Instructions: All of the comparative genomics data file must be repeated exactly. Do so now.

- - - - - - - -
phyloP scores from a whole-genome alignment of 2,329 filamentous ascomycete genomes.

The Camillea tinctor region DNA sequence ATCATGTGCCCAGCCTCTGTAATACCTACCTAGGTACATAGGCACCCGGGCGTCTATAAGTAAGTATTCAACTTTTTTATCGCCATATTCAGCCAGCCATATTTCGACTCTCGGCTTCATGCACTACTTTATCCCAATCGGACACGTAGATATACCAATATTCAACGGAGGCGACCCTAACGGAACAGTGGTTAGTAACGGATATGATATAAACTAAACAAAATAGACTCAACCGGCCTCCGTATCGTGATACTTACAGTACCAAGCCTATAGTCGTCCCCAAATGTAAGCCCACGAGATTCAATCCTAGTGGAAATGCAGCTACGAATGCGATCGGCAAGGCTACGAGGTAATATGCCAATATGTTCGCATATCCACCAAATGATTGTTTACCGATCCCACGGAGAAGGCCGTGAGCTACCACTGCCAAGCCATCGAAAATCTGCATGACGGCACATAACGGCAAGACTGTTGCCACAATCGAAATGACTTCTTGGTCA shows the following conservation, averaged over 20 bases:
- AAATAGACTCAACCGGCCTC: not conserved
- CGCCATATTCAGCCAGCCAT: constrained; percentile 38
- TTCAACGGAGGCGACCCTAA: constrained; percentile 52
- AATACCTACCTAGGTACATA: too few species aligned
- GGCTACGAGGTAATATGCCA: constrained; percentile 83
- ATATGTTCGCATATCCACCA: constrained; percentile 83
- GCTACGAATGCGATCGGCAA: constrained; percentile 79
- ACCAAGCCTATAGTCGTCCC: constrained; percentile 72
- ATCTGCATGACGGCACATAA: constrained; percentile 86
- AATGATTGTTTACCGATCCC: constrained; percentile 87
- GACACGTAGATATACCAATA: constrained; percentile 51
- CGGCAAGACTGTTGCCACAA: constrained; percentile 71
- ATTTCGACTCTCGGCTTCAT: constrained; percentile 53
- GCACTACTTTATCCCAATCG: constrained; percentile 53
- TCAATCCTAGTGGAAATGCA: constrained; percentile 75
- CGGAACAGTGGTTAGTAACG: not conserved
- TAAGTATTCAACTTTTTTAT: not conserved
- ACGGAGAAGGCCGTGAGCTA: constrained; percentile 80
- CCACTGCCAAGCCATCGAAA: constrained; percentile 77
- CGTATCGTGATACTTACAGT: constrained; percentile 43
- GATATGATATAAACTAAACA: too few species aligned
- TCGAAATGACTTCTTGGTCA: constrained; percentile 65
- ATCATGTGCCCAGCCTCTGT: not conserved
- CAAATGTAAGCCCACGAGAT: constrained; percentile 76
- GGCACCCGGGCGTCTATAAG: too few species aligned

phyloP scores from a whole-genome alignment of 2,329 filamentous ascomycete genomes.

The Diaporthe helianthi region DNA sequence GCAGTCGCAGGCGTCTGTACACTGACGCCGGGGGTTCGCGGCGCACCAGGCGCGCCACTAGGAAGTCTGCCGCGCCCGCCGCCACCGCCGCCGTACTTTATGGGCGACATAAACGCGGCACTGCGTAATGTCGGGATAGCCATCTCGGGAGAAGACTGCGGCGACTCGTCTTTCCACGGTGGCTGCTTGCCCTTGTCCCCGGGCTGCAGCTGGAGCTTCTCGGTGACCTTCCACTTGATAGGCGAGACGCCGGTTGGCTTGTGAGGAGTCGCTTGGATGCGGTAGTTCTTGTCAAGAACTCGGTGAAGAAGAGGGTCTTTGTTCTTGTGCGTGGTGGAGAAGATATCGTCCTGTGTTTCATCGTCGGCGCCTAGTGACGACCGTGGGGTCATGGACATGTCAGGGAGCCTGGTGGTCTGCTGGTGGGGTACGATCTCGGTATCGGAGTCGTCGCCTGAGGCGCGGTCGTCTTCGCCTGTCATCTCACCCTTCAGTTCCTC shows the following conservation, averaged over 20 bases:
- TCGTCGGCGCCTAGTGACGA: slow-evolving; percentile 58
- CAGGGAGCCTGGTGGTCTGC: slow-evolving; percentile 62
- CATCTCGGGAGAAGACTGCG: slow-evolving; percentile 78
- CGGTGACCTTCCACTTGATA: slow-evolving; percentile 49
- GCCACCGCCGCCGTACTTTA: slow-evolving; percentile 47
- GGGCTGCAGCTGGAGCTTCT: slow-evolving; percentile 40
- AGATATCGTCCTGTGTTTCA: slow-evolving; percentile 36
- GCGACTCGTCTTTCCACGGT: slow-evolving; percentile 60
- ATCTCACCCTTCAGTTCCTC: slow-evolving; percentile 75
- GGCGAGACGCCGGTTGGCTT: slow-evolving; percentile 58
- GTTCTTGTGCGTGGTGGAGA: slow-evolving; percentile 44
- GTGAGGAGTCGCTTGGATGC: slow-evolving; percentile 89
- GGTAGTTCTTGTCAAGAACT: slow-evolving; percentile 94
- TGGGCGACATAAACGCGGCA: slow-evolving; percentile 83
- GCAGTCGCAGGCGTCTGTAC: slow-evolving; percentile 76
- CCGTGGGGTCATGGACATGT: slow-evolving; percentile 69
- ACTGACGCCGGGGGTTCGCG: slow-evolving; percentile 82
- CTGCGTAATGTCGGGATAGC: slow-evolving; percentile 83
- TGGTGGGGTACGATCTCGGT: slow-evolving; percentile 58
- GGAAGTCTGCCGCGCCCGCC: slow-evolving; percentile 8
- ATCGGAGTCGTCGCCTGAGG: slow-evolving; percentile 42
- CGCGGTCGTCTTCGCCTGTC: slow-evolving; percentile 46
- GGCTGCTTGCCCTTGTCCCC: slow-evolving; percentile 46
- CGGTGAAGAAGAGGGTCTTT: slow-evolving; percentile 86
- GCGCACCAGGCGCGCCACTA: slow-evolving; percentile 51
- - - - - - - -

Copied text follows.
phyloP scores from a whole-genome alignment of 2,329 filamentous ascomycete genomes.

The Camillea tinctor region DNA sequence ATCATGTGCCCAGCCTCTGTAATACCTACCTAGGTACATAGGCACCCGGGCGTCTATAAGTAAGTATTCAACTTTTTTATCGCCATATTCAGCCAGCCATATTTCGACTCTCGGCTTCATGCACTACTTTATCCCAATCGGACACGTAGATATACCAATATTCAACGGAGGCGACCCTAACGGAACAGTGGTTAGTAACGGATATGATATAAACTAAACAAAATAGACTCAACCGGCCTCCGTATCGTGATACTTACAGTACCAAGCCTATAGTCGTCCCCAAATGTAAGCCCACGAGATTCAATCCTAGTGGAAATGCAGCTACGAATGCGATCGGCAAGGCTACGAGGTAATATGCCAATATGTTCGCATATCCACCAAATGATTGTTTACCGATCCCACGGAGAAGGCCGTGAGCTACCACTGCCAAGCCATCGAAAATCTGCATGACGGCACATAACGGCAAGACTGTTGCCACAATCGAAATGACTTCTTGGTCA shows the following conservation, averaged over 20 bases:
- AAATAGACTCAACCGGCCTC: not conserved
- CGCCATATTCAGCCAGCCAT: constrained; percentile 38
- TTCAACGGAGGCGACCCTAA: constrained; percentile 52
- AATACCTACCTAGGTACATA: too few species aligned
- GGCTACGAGGTAATATGCCA: constrained; percentile 83
- ATATGTTCGCATATCCACCA: constrained; percentile 83
- GCTACGAATGCGATCGGCAA: constrained; percentile 79
- ACCAAGCCTATAGTCGTCCC: constrained; percentile 72
- ATCTGCATGACGGCACATAA: constrained; percentile 86
- AATGATTGTTTACCGATCCC: constrained; percentile 87
- GACACGTAGATATACCAATA: constrained; percentile 51
- CGGCAAGACTGTTGCCACAA: constrained; percentile 71
- ATTTCGACTCTCGGCTTCAT: constrained; percentile 53
- GCACTACTTTATCCCAATCG: constrained; percentile 53
- TCAATCCTAGTGGAAATGCA: constrained; percentile 75
- CGGAACAGTGGTTAGTAACG: not conserved
- TAAGTATTCAACTTTTTTAT: not conserved
- ACGGAGAAGGCCGTGAGCTA: constrained; percentile 80
- CCACTGCCAAGCCATCGAAA: constrained; percentile 77
- CGTATCGTGATACTTACAGT: constrained; percentile 43
- GATATGATATAAACTAAACA: too few species aligned
- TCGAAATGACTTCTTGGTCA: constrained; percentile 65
- ATCATGTGCCCAGCCTCTGT: not conserved
- CAAATGTAAGCCCACGAGAT: constrained; percentile 76
- GGCACCCGGGCGTCTATAAG: too few species aligned

phyloP scores from a whole-genome alignment of 2,329 filamentous ascomycete genomes.

The Diaporthe helianthi region DNA sequence GCAGTCGCAGGCGTCTGTACACTGACGCCGGGGGTTCGCGGCGCACCAGGCGCGCCACTAGGAAGTCTGCCGCGCCCGCCGCCACCGCCGCCGTACTTTATGGGCGACATAAACGCGGCACTGCGTAATGTCGGGATAGCCATCTCGGGAGAAGACTGCGGCGACTCGTCTTTCCACGGTGGCTGCTTGCCCTTGTCCCCGGGCTGCAGCTGGAGCTTCTCGGTGACCTTCCACTTGATAGGCGAGACGCCGGTTGGCTTGTGAGGAGTCGCTTGGATGCGGTAGTTCTTGTCAAGAACTCGGTGAAGAAGAGGGTCTTTGTTCTTGTGCGTGGTGGAGAAGATATCGTCCTGTGTTTCATCGTCGGCGCCTAGTGACGACCGTGGGGTCATGGACATGTCAGGGAGCCTGGTGGTCTGCTGGTGGGGTACGATCTCGGTATCGGAGTCGTCGCCTGAGGCGCGGTCGTCTTCGCCTGTCATCTCACCCTTCAGTTCCTC shows the following conservation, averaged over 20 bases:
- TCGTCGGCGCCTAGTGACGA: slow-evolving; percentile 58
- CAGGGAGCCTGGTGGTCTGC: slow-evolving; percentile 62
- CATCTCGGGAGAAGACTGCG: slow-evolving; percentile 78
- CGGTGACCTTCCACTTGATA: slow-evolving; percentile 49
- GCCACCGCCGCCGTACTTTA: slow-evolving; percentile 47
- GGGCTGCAGCTGGAGCTTCT: slow-evolving; percentile 40
- AGATATCGTCCTGTGTTTCA: slow-evolving; percentile 36
- GCGACTCGTCTTTCCACGGT: slow-evolving; percentile 60
- ATCTCACCCTTCAGTTCCTC: slow-evolving; percentile 75
- GGCGAGACGCCGGTTGGCTT: slow-evolving; percentile 58
- GTTCTTGTGCGTGGTGGAGA: slow-evolving; percentile 44
- GTGAGGAGTCGCTTGGATGC: slow-evolving; percentile 89
- GGTAGTTCTTGTCAAGAACT: slow-evolving; percentile 94
- TGGGCGACATAAACGCGGCA: slow-evolving; percentile 83
- GCAGTCGCAGGCGTCTGTAC: slow-evolving; percentile 76
- CCGTGGGGTCATGGACATGT: slow-evolving; percentile 69
- ACTGACGCCGGGGGTTCGCG: slow-evolving; percentile 82
- CTGCGTAATGTCGGGATAGC: slow-evolving; percentile 83
- TGGTGGGGTACGATCTCGGT: slow-evolving; percentile 58
- GGAAGTCTGCCGCGCCCGCC: slow-evolving; percentile 8
- ATCGGAGTCGTCGCCTGAGG: slow-evolving; percentile 42
- CGCGGTCGTCTTCGCCTGTC: slow-evolving; percentile 46
- GGCTGCTTGCCCTTGTCCCC: slow-evolving; percentile 46
- CGGTGAAGAAGAGGGTCTTT: slow-evolving; percentile 86
- GCGCACCAGGCGCGCCACTA: slow-evolving; percentile 51